We find out how to fool people into thinking your brand-new paint job is not so new after all

The finishing touch to any project is without a doubt the paint job. It’s often one of the most expensive aspects of the build and the task that takes the longest to complete. The man-hours that go into perfecting those gaps and hammering and filing each panel, before layers and layers of perfectly glossy paint are applied, is a process that offers no shortcuts and no half measures if you are after a long-lasting, quality finish. 

But what if you’re not a fan of shiny, and you’re a little rough around the edges, but still want to give your vehicle a makeover? Your options here are limited, as cutting corners on a respray can mean all sorts of issues down the track, not to mention it looking cheap and nasty. This is where patina or faux patina comes into play. If you’re lucky enough to find an unmolested shell that’s spent its life getting worn down by the harsh Arizona sun, and has not rusted out, simply spray it with a sealer and you’re sorted. But if you’ve purchased a vehicle that’s already had a respray, like this one, it may be worth considering faux patina. 

GT Refinishers was roped in to help bring this ’79 GMC Sierra workshop hack up to scratch, as the company has developed a faux patina technique that is somewhat authentic looking. The build goal with this vehicle was as a tow vehicle for a race car, so it was always going to get used to haul parts and spend its life in service. It had acquired a few small dings over the years, and the cheap 2K paint job was in need of some love. With the objective of taking the truck back to a factory two-tone look, faux patina seemed like the logical choice, as the body is not in perfect condition and spending $10K to get it there was not in the owner’s budget. Luckily, the factory cream colour was still on the interior panels, and was dropped off to be colour matched at Resene Automotive & Light Industrial’s branch in Auckland. Any paint supplier, and most paint and panel shops, should also be able to handle this process. 

While there are many different techniques on how to achieve a faux patina, some using spray techniques and other chemical reactions, GT’s technique will give us a period-correct patina looking as authentic as possible for a 1980s workhorse. That’s something you need to take into account. If you’re doing this on a ’30s hot rod then, in theory, that shell has seen nearly 100 years of the elements, so the level of patina and the level of rust you can apply are basically limitless. However, as this truck is only 37 years old, the level of patina would be far less. If you go too far with it, it will look less realistic and that may detract from the finish. 

 

Strip and prepare

Begin by stripping off the chrome and other parts, such as door handles, lights, and wing mirrors. Any trim and badges on the body will also need removing. The next stage is sanding back the entire body with 240–500 grit sandpaper. This can be done by hand with a soft block, or with an orbital sander. Here, a paint shop staple, the DA system, was used as these keep dust to a minimum and make short work of the panels. Ideally, you want the soft pad between the sander and the sandpaper. The idea here is to prepare the surface so the new paint has something to which to adhere. Don’t try to remove all the paint; you only need to scuff the surface so the chemicals can bond together. The key is to make sure there is no gloss surface left. Simply wipe the panel as you go to check. Avoid going bare in any spots, but don’t worry too much, as it is likely to happen on edges etc., depending on the quality of the paint job — it was pretty thin on this truck. If you do go through to bare steel, you can etch prime these spots later. In this case, the owner decided not do any panelwork and to leave the few dents the shell had, but if you do want perfect panels, this is the time to get the bog out. If you want to do inside the door jambs, like the example here, make sure you sand them, too.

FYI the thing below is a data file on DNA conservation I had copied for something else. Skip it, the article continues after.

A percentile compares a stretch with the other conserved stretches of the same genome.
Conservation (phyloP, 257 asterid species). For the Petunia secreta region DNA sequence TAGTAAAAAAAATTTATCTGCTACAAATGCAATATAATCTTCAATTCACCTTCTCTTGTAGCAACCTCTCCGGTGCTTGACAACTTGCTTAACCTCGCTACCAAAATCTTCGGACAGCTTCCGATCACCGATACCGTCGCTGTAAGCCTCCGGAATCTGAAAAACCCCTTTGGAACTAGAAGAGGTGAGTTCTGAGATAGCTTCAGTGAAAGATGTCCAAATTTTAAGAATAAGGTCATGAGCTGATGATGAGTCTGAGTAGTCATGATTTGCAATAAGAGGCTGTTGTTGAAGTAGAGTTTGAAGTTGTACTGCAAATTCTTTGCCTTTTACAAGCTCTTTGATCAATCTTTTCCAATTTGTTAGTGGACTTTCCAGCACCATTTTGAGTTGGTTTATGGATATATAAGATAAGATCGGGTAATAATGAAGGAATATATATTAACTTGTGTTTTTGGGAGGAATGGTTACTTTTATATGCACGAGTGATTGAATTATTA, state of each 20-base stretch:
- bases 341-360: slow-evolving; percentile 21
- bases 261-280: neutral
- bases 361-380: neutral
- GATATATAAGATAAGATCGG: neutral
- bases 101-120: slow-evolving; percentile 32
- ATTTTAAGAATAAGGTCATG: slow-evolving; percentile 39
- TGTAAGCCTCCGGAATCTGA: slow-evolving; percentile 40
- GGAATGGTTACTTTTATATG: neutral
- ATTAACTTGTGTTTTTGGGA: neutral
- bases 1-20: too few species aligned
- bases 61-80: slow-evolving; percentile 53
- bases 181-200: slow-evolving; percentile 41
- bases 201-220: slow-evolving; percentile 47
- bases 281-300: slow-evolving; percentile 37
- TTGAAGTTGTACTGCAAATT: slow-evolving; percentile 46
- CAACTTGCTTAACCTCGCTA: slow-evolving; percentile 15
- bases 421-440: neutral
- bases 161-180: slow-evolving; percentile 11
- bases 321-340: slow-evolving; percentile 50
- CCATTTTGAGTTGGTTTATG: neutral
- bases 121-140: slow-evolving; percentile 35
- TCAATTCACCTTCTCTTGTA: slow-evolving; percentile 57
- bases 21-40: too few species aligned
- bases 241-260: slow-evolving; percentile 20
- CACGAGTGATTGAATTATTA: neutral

Masking

Once you’re happy with the prep, wipe down the body with a wax and grease remover using a clean cloth. Make sure you clean anywhere you’ll be applying masking tape. If you don’t, it won’t stick. As for where to mask off, make sure to cover anywhere you don’t want paint. 
All the glass and inside the doors, etc. were masked before the truck was moved into the booth, where it was masked off from the rocker panels to the floor, to ensure no overspray would get under the vehicle and onto the chassis. Most paint shops will have a paper roller that feeds masking tape to one edge to save you some time, but newspaper and masking tape is also perfectly fine. Make sure all the gaps are taped tightly, as overspray will get in anywhere that is not completely sealed. 

 

Laying down the plan

Before any spraying, wipe the surface down one last time using the two-cloth technique, and avoid touching any of the surface with your bare hands. Wet one cloth with wax and grease remover. Wipe the surface with this cloth. Then wipe the surface dry with the other cloth. At this stage, you will need to figure out just how much patina you want to give the body, as that will influence how much you need to spray with the first few coats. Four different layers of paint were used here to simulate the effects of patina — a silver for bare steel, a red oxide primer for rust, a black for blackened steel, and the actual body colour — in this case, a two-tone cream and white. All of these coats were done with DuPont Centari Economy Base Coat. 
We were lucky that the truck’s old, dark metallic grey looked black once sanded, but if you’re painting on a bright colour, a few full-cover coats of black base coat to begin with will prevent the colour from showing up once you start sanding.